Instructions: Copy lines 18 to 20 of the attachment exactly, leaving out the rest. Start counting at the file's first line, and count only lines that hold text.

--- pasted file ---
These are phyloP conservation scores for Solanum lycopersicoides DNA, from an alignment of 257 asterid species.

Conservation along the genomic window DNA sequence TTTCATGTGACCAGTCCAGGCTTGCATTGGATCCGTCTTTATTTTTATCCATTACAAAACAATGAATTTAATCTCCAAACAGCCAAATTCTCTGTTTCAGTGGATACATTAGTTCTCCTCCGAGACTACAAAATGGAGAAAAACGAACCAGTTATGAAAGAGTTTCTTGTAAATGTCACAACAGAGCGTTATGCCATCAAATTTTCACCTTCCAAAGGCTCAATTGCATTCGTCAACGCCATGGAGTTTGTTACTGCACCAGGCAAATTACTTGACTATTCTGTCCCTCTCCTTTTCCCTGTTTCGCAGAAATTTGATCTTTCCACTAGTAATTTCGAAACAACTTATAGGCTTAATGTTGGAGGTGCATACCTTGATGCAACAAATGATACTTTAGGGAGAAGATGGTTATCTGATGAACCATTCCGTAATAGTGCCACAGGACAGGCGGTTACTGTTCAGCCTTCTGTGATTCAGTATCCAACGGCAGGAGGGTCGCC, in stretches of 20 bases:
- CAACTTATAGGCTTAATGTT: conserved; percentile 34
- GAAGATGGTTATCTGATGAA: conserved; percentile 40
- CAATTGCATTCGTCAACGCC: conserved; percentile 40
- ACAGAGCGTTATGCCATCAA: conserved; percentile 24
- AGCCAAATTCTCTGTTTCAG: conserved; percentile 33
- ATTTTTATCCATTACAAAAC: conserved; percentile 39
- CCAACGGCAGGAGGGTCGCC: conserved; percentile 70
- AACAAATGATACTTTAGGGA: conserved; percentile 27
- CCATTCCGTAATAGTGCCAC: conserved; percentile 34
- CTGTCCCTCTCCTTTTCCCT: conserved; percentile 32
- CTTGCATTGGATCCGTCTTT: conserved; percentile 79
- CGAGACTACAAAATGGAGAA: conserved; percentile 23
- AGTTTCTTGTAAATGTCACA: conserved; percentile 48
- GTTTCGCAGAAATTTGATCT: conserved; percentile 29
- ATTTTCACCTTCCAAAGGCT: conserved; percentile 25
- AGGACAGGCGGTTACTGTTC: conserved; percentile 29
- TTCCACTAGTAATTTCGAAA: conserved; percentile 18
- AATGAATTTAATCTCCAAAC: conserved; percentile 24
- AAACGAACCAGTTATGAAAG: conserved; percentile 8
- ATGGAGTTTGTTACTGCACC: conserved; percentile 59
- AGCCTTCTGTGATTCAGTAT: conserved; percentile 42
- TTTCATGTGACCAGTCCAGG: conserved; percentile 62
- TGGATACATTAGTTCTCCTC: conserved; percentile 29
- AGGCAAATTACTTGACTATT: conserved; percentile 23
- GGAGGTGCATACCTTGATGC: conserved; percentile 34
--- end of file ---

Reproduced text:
- AGGACAGGCGGTTACTGTTC: conserved; percentile 29
- TTCCACTAGTAATTTCGAAA: conserved; percentile 18
- AATGAATTTAATCTCCAAAC: conserved; percentile 24